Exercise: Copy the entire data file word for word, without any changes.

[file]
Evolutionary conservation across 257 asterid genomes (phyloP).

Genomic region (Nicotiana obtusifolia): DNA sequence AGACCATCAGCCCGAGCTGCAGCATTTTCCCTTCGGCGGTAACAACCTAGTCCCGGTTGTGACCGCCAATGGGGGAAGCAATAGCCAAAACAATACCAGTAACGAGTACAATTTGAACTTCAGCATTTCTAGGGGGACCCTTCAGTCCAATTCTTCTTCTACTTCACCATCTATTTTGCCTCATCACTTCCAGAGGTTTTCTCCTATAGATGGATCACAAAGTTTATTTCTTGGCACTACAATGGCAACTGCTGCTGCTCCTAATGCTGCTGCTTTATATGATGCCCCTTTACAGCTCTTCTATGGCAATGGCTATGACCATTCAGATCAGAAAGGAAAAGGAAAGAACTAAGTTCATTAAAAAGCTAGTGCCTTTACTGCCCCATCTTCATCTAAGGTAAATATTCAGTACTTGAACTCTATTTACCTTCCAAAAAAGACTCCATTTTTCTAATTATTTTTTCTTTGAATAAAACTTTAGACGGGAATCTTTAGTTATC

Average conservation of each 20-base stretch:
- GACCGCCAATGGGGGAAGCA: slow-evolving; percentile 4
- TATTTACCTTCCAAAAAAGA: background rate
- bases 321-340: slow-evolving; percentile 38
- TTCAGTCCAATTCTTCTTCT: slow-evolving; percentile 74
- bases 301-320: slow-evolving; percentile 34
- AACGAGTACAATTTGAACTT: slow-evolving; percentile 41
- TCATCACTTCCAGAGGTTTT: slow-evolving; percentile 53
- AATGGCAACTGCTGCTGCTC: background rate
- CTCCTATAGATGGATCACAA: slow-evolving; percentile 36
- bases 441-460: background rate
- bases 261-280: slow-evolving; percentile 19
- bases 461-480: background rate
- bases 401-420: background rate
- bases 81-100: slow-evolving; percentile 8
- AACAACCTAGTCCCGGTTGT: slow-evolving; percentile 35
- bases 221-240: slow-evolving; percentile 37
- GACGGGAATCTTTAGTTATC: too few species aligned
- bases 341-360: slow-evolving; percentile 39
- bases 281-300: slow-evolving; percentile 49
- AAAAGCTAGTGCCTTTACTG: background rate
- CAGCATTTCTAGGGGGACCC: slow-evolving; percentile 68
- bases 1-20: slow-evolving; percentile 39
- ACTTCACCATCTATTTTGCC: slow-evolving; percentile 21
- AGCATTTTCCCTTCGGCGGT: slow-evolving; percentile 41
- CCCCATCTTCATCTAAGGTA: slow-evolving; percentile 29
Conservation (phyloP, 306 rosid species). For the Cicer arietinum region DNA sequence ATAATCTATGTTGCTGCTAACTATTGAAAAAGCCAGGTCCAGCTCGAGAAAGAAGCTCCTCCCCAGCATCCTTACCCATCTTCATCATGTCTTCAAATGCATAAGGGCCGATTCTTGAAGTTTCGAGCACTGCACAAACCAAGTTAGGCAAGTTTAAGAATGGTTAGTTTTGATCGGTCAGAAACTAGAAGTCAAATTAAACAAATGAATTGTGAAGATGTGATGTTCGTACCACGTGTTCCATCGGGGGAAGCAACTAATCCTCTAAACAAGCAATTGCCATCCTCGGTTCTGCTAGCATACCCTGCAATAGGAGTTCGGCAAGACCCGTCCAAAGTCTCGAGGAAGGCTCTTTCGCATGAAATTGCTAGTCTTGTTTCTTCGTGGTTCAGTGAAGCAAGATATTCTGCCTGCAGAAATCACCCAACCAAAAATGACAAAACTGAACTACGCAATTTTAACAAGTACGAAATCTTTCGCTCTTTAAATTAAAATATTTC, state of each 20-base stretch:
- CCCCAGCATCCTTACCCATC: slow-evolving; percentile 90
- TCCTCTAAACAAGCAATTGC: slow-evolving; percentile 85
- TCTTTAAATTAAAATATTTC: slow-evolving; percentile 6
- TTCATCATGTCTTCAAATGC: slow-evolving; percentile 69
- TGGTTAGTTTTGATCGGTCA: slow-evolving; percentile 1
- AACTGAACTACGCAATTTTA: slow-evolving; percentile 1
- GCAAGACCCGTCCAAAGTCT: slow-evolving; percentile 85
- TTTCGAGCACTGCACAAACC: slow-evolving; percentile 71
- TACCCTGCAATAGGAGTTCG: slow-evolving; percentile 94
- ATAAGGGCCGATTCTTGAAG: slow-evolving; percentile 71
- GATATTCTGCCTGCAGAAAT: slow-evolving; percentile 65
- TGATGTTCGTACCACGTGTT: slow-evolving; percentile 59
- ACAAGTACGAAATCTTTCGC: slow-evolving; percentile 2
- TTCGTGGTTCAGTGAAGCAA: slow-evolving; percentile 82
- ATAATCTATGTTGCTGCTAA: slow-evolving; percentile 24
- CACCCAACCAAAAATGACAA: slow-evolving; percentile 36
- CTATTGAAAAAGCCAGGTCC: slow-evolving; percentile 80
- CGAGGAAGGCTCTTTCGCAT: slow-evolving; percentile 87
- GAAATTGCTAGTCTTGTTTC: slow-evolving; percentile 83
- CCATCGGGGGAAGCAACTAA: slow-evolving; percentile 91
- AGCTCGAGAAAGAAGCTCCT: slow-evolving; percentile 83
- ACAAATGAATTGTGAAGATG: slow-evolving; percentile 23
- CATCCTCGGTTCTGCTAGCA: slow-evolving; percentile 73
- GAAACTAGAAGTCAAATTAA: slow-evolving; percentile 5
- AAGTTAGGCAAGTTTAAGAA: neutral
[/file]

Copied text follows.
Evolutionary conservation across 257 asterid genomes (phyloP).

Genomic region (Nicotiana obtusifolia): DNA sequence AGACCATCAGCCCGAGCTGCAGCATTTTCCCTTCGGCGGTAACAACCTAGTCCCGGTTGTGACCGCCAATGGGGGAAGCAATAGCCAAAACAATACCAGTAACGAGTACAATTTGAACTTCAGCATTTCTAGGGGGACCCTTCAGTCCAATTCTTCTTCTACTTCACCATCTATTTTGCCTCATCACTTCCAGAGGTTTTCTCCTATAGATGGATCACAAAGTTTATTTCTTGGCACTACAATGGCAACTGCTGCTGCTCCTAATGCTGCTGCTTTATATGATGCCCCTTTACAGCTCTTCTATGGCAATGGCTATGACCATTCAGATCAGAAAGGAAAAGGAAAGAACTAAGTTCATTAAAAAGCTAGTGCCTTTACTGCCCCATCTTCATCTAAGGTAAATATTCAGTACTTGAACTCTATTTACCTTCCAAAAAAGACTCCATTTTTCTAATTATTTTTTCTTTGAATAAAACTTTAGACGGGAATCTTTAGTTATC

Average conservation of each 20-base stretch:
- GACCGCCAATGGGGGAAGCA: slow-evolving; percentile 4
- TATTTACCTTCCAAAAAAGA: background rate
- bases 321-340: slow-evolving; percentile 38
- TTCAGTCCAATTCTTCTTCT: slow-evolving; percentile 74
- bases 301-320: slow-evolving; percentile 34
- AACGAGTACAATTTGAACTT: slow-evolving; percentile 41
- TCATCACTTCCAGAGGTTTT: slow-evolving; percentile 53
- AATGGCAACTGCTGCTGCTC: background rate
- CTCCTATAGATGGATCACAA: slow-evolving; percentile 36
- bases 441-460: background rate
- bases 261-280: slow-evolving; percentile 19
- bases 461-480: background rate
- bases 401-420: background rate
- bases 81-100: slow-evolving; percentile 8
- AACAACCTAGTCCCGGTTGT: slow-evolving; percentile 35
- bases 221-240: slow-evolving; percentile 37
- GACGGGAATCTTTAGTTATC: too few species aligned
- bases 341-360: slow-evolving; percentile 39
- bases 281-300: slow-evolving; percentile 49
- AAAAGCTAGTGCCTTTACTG: background rate
- CAGCATTTCTAGGGGGACCC: slow-evolving; percentile 68
- bases 1-20: slow-evolving; percentile 39
- ACTTCACCATCTATTTTGCC: slow-evolving; percentile 21
- AGCATTTTCCCTTCGGCGGT: slow-evolving; percentile 41
- CCCCATCTTCATCTAAGGTA: slow-evolving; percentile 29
Conservation (phyloP, 306 rosid species). For the Cicer arietinum region DNA sequence ATAATCTATGTTGCTGCTAACTATTGAAAAAGCCAGGTCCAGCTCGAGAAAGAAGCTCCTCCCCAGCATCCTTACCCATCTTCATCATGTCTTCAAATGCATAAGGGCCGATTCTTGAAGTTTCGAGCACTGCACAAACCAAGTTAGGCAAGTTTAAGAATGGTTAGTTTTGATCGGTCAGAAACTAGAAGTCAAATTAAACAAATGAATTGTGAAGATGTGATGTTCGTACCACGTGTTCCATCGGGGGAAGCAACTAATCCTCTAAACAAGCAATTGCCATCCTCGGTTCTGCTAGCATACCCTGCAATAGGAGTTCGGCAAGACCCGTCCAAAGTCTCGAGGAAGGCTCTTTCGCATGAAATTGCTAGTCTTGTTTCTTCGTGGTTCAGTGAAGCAAGATATTCTGCCTGCAGAAATCACCCAACCAAAAATGACAAAACTGAACTACGCAATTTTAACAAGTACGAAATCTTTCGCTCTTTAAATTAAAATATTTC, state of each 20-base stretch:
- CCCCAGCATCCTTACCCATC: slow-evolving; percentile 90
- TCCTCTAAACAAGCAATTGC: slow-evolving; percentile 85
- TCTTTAAATTAAAATATTTC: slow-evolving; percentile 6
- TTCATCATGTCTTCAAATGC: slow-evolving; percentile 69
- TGGTTAGTTTTGATCGGTCA: slow-evolving; percentile 1
- AACTGAACTACGCAATTTTA: slow-evolving; percentile 1
- GCAAGACCCGTCCAAAGTCT: slow-evolving; percentile 85
- TTTCGAGCACTGCACAAACC: slow-evolving; percentile 71
- TACCCTGCAATAGGAGTTCG: slow-evolving; percentile 94
- ATAAGGGCCGATTCTTGAAG: slow-evolving; percentile 71
- GATATTCTGCCTGCAGAAAT: slow-evolving; percentile 65
- TGATGTTCGTACCACGTGTT: slow-evolving; percentile 59
- ACAAGTACGAAATCTTTCGC: slow-evolving; percentile 2
- TTCGTGGTTCAGTGAAGCAA: slow-evolving; percentile 82
- ATAATCTATGTTGCTGCTAA: slow-evolving; percentile 24
- CACCCAACCAAAAATGACAA: slow-evolving; percentile 36
- CTATTGAAAAAGCCAGGTCC: slow-evolving; percentile 80
- CGAGGAAGGCTCTTTCGCAT: slow-evolving; percentile 87
- GAAATTGCTAGTCTTGTTTC: slow-evolving; percentile 83
- CCATCGGGGGAAGCAACTAA: slow-evolving; percentile 91
- AGCTCGAGAAAGAAGCTCCT: slow-evolving; percentile 83
- ACAAATGAATTGTGAAGATG: slow-evolving; percentile 23
- CATCCTCGGTTCTGCTAGCA: slow-evolving; percentile 73
- GAAACTAGAAGTCAAATTAA: slow-evolving; percentile 5
- AAGTTAGGCAAGTTTAAGAA: neutral